United States District Court, E.D. Michigan, Southern Division
Elizabeth A. Stafford Mag. Judge.
OPINION AND ORDER DISMISSING CASE WITH
E. Levy United States District Judge.
Rosetta Davis brought this case against Defendant Wal-Mart
Stores East, LP, alleging premises liability negligence and
nuisance. (ECF No. 1.) The Court granted Defendant's
motion for summary judgment as to Plaintiff's premises
liability negligence claim. (ECF No. 24.) The Court notified
the parties that Defendant may be entitled to summary
judgment on the nuisance claim also, but before making this
decision, the Court permitted Plaintiff to submit a brief by
Friday December 13, 2019. (Id.) Plaintiff did not
file a brief by the deadline, and still has not contacted the
Court or otherwise indicated she intends to address her
reasons set forth below, the Court dismisses Plaintiff's
nuisance claim with prejudice under Federal Rule of Civil
factual background is set forth in the opinion and order
granting Defendant's motion for partial summary judgment
and is adopted here. (ECF No. 24.)
Rule of Civil Procedure 56(f) provides that tthe Court may,
after giving notice and a reasonable time to respond,
“(1) grant summary judgment for a nonmovant; (2) grant
the motion on grounds not raised by a party; or (3) consider
summary judgment on its own after identifying for the parties
material facts that may not genuinely be in dispute.”
judgment is proper when “there is no genuine dispute as
to any material fact and the movant is entitled to judgment
as a matter of law.” Fed.R.Civ.P. 56(a). The Court may
not grant summary judgment if “the evidence is such
that a reasonable jury could return a verdict for the
nonmoving party.” Anderson v. Liberty Lobby,
Inc., 477 U.S. 242, 248 (1986). The Court “views
the evidence, all facts, and any inferences that may be drawn
from the facts in the light most favorable to the nonmoving
party.” Pure Tech Sys., Inc. v. Mt. Hawley Ins.
Co., 95 Fed.Appx. 132, 135 (6th Cir. 2004) (citing
Skousen v. Brighton High Sch., 305 F.3d 520, 526
(6th Cir. 2002)).
Court gave notice to the Plaintiff that it appeared dismissal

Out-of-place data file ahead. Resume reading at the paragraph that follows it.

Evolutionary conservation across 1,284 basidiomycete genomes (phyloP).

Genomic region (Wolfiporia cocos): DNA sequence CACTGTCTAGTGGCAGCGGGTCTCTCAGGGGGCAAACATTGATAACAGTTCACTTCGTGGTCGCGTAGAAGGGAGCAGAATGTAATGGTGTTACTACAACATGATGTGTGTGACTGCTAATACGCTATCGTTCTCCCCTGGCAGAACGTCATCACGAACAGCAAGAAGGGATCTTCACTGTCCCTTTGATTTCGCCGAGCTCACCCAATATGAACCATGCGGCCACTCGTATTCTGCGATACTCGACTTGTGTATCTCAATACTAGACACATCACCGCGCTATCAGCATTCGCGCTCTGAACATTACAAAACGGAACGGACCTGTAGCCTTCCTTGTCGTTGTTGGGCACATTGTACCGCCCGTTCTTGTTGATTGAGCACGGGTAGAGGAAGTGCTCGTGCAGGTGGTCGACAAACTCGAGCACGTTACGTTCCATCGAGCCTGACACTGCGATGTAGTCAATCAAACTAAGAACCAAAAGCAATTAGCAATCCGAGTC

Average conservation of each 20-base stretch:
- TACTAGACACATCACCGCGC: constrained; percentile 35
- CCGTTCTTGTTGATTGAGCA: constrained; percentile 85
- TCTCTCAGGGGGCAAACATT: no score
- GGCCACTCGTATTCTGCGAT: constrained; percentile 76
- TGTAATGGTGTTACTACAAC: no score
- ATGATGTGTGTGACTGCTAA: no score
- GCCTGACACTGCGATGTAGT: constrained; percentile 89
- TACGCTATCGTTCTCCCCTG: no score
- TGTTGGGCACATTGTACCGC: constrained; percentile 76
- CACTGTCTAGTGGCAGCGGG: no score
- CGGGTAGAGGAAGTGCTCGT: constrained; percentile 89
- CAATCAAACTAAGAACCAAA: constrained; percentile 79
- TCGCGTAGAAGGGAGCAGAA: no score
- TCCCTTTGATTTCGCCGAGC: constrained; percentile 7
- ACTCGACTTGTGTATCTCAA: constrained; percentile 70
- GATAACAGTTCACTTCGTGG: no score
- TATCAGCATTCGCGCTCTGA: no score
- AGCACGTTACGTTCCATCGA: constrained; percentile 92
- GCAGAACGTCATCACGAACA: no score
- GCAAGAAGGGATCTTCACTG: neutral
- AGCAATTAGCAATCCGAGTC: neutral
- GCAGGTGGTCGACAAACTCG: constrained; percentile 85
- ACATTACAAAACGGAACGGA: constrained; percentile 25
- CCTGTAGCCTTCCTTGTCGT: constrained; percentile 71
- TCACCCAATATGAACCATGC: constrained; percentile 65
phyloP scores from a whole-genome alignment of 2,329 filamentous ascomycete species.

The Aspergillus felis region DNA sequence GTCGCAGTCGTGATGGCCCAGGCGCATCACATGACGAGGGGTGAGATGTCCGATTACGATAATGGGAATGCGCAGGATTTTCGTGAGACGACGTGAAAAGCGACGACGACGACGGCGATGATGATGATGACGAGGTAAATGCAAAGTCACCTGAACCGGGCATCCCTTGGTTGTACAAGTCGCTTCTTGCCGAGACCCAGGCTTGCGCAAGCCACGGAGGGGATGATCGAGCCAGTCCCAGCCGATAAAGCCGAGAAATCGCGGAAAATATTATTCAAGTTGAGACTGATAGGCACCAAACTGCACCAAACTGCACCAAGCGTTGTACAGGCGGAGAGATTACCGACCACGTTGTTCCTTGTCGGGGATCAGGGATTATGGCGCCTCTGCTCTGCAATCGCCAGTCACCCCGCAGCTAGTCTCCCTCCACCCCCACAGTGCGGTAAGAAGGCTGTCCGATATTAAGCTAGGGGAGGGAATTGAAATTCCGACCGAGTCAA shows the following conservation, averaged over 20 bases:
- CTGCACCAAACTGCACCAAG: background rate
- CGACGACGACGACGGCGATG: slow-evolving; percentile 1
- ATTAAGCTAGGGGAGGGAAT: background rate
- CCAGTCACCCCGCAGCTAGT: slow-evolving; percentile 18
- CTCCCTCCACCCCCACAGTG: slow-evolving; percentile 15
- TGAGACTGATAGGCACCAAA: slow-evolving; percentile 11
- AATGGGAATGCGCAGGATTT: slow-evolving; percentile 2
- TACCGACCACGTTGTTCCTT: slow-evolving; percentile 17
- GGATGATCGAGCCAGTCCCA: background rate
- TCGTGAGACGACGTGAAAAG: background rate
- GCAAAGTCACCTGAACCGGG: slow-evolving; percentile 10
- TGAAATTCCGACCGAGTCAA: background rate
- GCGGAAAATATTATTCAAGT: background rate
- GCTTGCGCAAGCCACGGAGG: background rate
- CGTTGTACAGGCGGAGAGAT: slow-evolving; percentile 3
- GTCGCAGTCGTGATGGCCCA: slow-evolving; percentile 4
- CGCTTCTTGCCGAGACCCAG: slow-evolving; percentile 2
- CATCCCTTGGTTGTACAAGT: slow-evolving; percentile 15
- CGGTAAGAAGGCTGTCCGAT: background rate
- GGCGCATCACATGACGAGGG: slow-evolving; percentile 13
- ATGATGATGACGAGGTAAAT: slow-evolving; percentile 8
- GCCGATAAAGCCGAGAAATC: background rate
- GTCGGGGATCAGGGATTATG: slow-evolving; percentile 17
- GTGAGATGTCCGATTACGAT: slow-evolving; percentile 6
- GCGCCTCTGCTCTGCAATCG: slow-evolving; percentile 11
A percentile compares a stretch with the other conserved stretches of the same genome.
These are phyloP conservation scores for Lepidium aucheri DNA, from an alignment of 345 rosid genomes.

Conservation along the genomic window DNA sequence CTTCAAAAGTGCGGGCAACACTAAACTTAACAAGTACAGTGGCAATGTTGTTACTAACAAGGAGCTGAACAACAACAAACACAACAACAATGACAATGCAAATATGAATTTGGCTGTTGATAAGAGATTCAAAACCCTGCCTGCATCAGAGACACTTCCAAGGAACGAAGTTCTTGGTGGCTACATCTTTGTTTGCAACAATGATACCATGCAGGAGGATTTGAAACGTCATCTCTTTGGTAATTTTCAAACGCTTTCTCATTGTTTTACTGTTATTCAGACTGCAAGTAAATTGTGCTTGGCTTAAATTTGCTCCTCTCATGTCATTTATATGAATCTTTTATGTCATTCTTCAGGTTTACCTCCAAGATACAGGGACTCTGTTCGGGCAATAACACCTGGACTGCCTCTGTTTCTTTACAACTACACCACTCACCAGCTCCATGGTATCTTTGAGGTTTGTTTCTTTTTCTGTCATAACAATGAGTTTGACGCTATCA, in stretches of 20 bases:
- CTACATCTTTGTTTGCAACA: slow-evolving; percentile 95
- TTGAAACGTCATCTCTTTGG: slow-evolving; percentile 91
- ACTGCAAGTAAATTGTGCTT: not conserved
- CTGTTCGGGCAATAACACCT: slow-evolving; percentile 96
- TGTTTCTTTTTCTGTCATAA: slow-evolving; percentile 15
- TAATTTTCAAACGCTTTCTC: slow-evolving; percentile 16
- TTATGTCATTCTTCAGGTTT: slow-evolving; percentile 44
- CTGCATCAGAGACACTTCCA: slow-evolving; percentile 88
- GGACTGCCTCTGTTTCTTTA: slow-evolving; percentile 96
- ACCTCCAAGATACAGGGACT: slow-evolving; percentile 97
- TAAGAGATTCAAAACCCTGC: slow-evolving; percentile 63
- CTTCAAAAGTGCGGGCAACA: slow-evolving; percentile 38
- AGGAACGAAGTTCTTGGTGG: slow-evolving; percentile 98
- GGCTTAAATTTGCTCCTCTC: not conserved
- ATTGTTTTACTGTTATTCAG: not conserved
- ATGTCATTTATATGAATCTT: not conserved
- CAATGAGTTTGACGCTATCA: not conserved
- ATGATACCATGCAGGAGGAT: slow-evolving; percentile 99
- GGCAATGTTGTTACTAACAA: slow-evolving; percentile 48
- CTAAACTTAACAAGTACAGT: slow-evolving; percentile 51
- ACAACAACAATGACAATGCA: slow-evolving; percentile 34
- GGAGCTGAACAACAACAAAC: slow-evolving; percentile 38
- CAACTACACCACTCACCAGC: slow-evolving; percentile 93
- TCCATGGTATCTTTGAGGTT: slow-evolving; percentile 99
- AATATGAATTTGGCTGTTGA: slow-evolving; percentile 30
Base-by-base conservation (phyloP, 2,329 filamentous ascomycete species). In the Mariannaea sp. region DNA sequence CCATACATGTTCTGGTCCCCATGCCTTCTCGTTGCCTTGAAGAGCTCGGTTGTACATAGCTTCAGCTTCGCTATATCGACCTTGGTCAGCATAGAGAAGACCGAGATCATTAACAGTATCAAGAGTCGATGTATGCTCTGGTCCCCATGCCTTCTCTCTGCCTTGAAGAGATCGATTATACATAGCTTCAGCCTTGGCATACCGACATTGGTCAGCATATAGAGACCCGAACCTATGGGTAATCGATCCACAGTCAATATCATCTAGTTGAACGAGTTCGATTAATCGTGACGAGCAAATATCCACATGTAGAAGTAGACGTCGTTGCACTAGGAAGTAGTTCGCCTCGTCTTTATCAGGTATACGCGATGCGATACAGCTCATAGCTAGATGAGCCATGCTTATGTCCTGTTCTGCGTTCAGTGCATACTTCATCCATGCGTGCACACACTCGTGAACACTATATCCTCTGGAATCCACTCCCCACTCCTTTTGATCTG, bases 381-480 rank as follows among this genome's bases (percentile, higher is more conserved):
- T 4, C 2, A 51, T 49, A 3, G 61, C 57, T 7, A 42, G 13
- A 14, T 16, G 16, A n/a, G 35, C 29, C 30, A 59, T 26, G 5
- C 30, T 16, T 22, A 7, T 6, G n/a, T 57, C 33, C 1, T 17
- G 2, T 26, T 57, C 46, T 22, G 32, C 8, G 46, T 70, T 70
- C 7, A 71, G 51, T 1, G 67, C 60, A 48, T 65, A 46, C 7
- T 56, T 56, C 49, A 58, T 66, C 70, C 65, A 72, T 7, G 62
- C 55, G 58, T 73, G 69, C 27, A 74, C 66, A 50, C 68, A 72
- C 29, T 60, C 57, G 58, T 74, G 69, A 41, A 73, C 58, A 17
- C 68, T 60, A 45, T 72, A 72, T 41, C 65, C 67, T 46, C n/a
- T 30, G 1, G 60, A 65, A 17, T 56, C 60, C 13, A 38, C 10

was warranted under Rule 56(f), and Plaintiff did not
respond. The law in the Sixth Circuit is clear that when a
plaintiff fails to address a claim on summary judgment, the
plaintiff is deemed to have abandoned that claim. See
Hicks v. Concorde Career Coll., 449 Fed.Appx. 484, 487
(6th Cir. 2011) (holding that a district court properly
declines to consider the merits of a claim when a plaintiff
fails to address it in a response to a motion for summary
judgment); Clark v. City of Dublin, 178 Fed.Appx.
522, 524-25 (6th Cir. 2006) (recognizing that the failure to
respond properly to motion for summary judgment arguments
constitutes abandonment of a claim);. Accordingly, Plaintiff
is deemed to have abandoned her claim for nuisance.
this, the Court has undertaken an independent inquiry into
the merits of Plaintiff's claim, and concludes dismissal
is warranted. Michigan law applies in this diversity case.
Conner v. Hardee's Food Sys., 65 Fed.Appx. 19,
22 (6th Cir. 2003) Michigan recognizes two types of nuisance
claims: public nuisance and private nuisance. Adkins v.
Thomas Solvent, Co., 440 Mich. 293, 302 (1992).
Plaintiff's case does not align with either type.
private nuisance is a nontrespassory invasion of
another's interest in the private use and enjoyment of
land.” Id. at 303. Plaintiff does not allege
that Defendant interfered with the use or enjoyment of her
land, so she cannot maintain a claim for private nuisance.
See Marble v. Dobson, No. 20435, 1998 WL 1989918, at
*1 n.1 (Mich. Ct. App. Sept. 18, 1998) (explaining that a
plaintiff who stepped into a pothole in a driveway located at
an apartment complex owned by the defendant
“clearly” had “no cause of action for a
private nuisance” because “no land owned by
plaintiff [was] involved” in his claim).
public nuisance involves the unreasonable interference with a
right common to all members of the general public.”
Sholberg v. Truman, 496 Mich. 1, 6 (2014) (quoting
Adkins, 440 Mich. at 304 n.8). The term
“unreasonable interference” includes conduct
that: “(1) significantly interferes with the
public's health, safety, peace, comfort, or convenience,
(2) is proscribed by law, or (3) is known or should have been
known by the actor to be of a continuing nature that produces